By Philip S. Foner (ed.)
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This is often an immense ebook that reconceptualizes the character of contemporary politics. the normal interpretation privileges the production of an American team spirit that resulted from the earliest trials of the chilly battle and gave upward thrust to a specific model of yank exceptionalism. That exceptionalism combined civil faith, affluence, and center values to create the consensus of a latest the US as mirrored within the post-Cold warfare period.
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Was I a ‘Freedom Rider’? ” Maria Varela, Rosedale, Mississippi, 1966 44 45 below A sharecropper shack in Itta Bena, Mississippi, right George Reed stands in front of a mule and a vanishing way of life. Despite great poverty, love and care made a home and informed black life across the Delta. at St. Paul’s Missionary Baptist Church. Matt Herron, Valley View, Mississippi, 1964 Bob Fletcher, Mississippi Delta, 1965 46 47 48 left For Rev. McCraney and his wife, like above “Everywhere I traveled in the rural South,” the many rural Mississippi people, burial insurance, enabling a dignified funeral, was the final antidote to poverty.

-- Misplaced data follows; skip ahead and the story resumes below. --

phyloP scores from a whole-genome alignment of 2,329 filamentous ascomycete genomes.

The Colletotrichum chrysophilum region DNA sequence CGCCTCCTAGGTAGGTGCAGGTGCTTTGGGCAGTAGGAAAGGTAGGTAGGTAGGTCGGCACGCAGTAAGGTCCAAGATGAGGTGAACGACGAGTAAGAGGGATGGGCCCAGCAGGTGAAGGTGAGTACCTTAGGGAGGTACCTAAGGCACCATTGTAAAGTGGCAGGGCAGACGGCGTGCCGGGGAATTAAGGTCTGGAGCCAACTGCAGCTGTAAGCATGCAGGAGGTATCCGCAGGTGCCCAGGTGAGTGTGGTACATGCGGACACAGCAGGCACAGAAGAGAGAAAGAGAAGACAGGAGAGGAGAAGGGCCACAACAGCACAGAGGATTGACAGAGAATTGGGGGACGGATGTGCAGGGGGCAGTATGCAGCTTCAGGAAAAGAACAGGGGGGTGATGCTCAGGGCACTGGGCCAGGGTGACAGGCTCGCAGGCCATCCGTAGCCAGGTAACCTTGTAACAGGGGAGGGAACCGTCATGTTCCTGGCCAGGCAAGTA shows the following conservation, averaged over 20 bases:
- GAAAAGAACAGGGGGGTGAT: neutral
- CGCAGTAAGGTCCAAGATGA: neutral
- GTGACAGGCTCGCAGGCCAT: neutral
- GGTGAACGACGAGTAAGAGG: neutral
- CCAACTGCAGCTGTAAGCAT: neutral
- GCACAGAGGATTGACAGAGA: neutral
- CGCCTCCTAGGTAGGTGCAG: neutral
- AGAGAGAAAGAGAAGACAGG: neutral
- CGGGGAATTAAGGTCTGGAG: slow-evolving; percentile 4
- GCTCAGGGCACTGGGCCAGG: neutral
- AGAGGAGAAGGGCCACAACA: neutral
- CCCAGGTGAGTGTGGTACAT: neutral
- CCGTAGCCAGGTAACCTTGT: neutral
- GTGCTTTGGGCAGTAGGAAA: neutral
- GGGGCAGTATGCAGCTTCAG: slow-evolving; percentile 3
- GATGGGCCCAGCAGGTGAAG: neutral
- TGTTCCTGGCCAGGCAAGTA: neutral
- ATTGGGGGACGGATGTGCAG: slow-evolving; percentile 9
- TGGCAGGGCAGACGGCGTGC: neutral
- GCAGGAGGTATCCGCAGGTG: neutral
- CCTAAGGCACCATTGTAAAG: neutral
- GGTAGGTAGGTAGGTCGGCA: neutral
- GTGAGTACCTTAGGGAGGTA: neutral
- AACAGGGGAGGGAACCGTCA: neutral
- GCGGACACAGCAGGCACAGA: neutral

McCraney and his wife, like above “Everywhere I traveled in the rural South,” the many rural Mississippi people, burial insurance, enabling a dignified funeral, was the final antidote to poverty. ” Bob Fletcher, Mississippi Delta, 1965 Bob Fletcher, Leflore County, Mississippi, 1965 49 above In their Sunday best, young men and boys right At St. Paul’s Missionary Baptist Church, stand in a glade behind the church. men gather before the service. Matt Herron, Valley View, Mississippi, 1964 Matt Herron, Valley View, Mississippi, 1964 50 below St.
Bob Fitch, Alabama, 1965 29 30 left A Mississippi Delta farmer shows photographer Tamio Wakayama internal organs that will be his family’s dinner. ” Tamio Wakayama, Mississippi Delta, 1964 31 below Children improvise a playground in the Child Development Group of Mississippi, one of the nation’s first Head Start programs. Bob Fletcher, Mississippi, 1965 below Resourcefulness was essential for survival right Laughter, often loud and generous like that in the cash-poor communities of the Black Belt— vegetable gardens, hogs rooting in the yard, or fish from a nearby pond provided food for the table.